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unhindered:Effluents create a thick foam in River Noyyal near Koolipalayam Pirivu in Tirupur on Monday. –
Tirupur: Continued discharge of industrial effluents in large quantities into River Noyyal exactly two months after the Madras High court ordered closure of all dyeing units is causing severe damage to the image of Tirupur knitwear cluster.
It was on January 28, the Madras High Court ordered closure of all dyeing units in Tirupur for not complying with the zero liquid discharge norms, on the contempt petitions filed by Noyyal River Ayacutdars Protection Association(NRAPA).
Despite the court order and subsequent ‘official' disconnection of power supply to the dyeing units by the Tamil Nadu Generation and Distribution Corporation, draining of effluents in Noyyal and other water bodies continued unabatedly.
Following allegations from farming community, the Tamil Nadu Pollution Control Board caught eight dyeing units including some members of Dyers Association for operating the units with alternate power sources violating the court order.
The Board did not show adequate enthusiasm thereafter to continue the raids which invited the wrath of the affected farmers alongside the Noyyal, who alleged that the Board was not sincere in their efforts to combat the pollution despite receiving criticisms from the court.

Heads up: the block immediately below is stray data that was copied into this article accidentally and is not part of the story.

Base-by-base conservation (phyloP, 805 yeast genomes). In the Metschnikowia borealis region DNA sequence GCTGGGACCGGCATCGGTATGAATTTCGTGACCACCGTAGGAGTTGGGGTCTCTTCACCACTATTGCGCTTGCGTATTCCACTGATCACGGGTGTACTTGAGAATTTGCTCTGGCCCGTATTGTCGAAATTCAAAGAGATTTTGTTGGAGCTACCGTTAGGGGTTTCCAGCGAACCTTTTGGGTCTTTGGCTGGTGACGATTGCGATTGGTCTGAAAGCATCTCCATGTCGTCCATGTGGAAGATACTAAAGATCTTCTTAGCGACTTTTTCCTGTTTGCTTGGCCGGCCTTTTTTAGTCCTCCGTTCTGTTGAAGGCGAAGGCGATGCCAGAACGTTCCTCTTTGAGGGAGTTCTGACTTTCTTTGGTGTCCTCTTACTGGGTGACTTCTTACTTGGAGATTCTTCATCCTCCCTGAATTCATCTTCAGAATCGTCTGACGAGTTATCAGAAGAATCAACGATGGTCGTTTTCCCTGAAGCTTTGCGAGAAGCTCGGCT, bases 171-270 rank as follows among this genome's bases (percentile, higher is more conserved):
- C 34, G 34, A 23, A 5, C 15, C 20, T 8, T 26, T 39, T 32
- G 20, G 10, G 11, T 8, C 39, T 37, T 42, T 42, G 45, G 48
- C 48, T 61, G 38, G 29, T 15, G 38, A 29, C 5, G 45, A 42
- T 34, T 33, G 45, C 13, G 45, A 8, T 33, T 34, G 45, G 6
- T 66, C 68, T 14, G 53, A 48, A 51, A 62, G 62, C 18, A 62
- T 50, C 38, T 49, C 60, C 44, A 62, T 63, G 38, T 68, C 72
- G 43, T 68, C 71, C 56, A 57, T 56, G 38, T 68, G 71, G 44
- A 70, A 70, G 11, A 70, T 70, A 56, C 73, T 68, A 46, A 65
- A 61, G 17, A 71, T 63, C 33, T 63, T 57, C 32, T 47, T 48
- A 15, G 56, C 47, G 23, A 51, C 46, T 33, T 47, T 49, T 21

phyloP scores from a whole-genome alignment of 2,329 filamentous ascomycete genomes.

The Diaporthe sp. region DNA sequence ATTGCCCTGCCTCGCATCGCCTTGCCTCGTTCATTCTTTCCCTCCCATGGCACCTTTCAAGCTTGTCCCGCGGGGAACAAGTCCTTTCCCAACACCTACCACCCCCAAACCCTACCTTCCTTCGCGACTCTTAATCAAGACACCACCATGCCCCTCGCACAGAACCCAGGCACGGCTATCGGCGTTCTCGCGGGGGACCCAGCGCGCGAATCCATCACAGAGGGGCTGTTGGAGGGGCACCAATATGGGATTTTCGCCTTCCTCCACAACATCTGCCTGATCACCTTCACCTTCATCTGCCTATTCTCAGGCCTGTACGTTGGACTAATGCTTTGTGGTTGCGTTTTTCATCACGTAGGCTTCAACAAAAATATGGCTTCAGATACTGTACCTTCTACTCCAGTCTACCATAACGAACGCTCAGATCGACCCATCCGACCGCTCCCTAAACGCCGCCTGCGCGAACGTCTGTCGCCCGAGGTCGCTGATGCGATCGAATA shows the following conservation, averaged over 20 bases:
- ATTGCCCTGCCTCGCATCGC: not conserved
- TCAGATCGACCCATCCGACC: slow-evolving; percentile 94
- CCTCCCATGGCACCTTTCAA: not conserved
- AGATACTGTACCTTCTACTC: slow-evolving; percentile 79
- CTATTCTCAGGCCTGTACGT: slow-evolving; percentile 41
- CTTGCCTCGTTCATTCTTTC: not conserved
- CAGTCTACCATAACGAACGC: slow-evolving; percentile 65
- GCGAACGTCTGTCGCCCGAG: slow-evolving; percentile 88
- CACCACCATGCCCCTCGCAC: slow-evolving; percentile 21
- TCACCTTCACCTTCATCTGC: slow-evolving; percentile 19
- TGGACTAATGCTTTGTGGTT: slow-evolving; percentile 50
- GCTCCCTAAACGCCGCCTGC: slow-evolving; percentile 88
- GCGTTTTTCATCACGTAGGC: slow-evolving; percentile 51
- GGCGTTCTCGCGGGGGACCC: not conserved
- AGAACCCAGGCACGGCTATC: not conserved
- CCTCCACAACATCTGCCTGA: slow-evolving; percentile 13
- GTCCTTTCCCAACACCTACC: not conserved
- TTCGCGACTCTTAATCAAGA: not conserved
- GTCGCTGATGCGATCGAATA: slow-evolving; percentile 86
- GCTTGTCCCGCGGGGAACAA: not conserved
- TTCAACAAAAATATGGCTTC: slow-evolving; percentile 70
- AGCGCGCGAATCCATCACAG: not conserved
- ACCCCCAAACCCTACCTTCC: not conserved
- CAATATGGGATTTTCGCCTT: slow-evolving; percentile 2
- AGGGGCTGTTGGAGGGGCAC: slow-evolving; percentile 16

Even on Monday, thick foamy and coloured effluents were seen along the Noyyal stretch meandering through the city and its outskirts.
“The daily PWD readings on Noyyal water shows that Total Dissolved Solids (TDS) level is still high at 3,400 ppm (parts per million) against the permissible 2,100 ppm, which is a clear indication that effluents still flow into it,” said NRAPA president A.P. Kandasamy.
K. Duraisamy, president, Tirupur Groundwater Protection Committee, feels that the claims of industrialists that the workers were affected and hence, the government should take steps to revive the operations of dyeing units is bogus. “The high level of pollution still in the Noyyal shows that the units are running illegally even now and the business is usual sticking to the tag of Tirupur as ‘sleepless city', he said.
Civil supplies department sources told The Hindu that the claim of industrialists that more than 60,000 migrant textile workers had sought the transfer of ration cards to their native towns after they lost jobs due to closure of dyeing units, was false.
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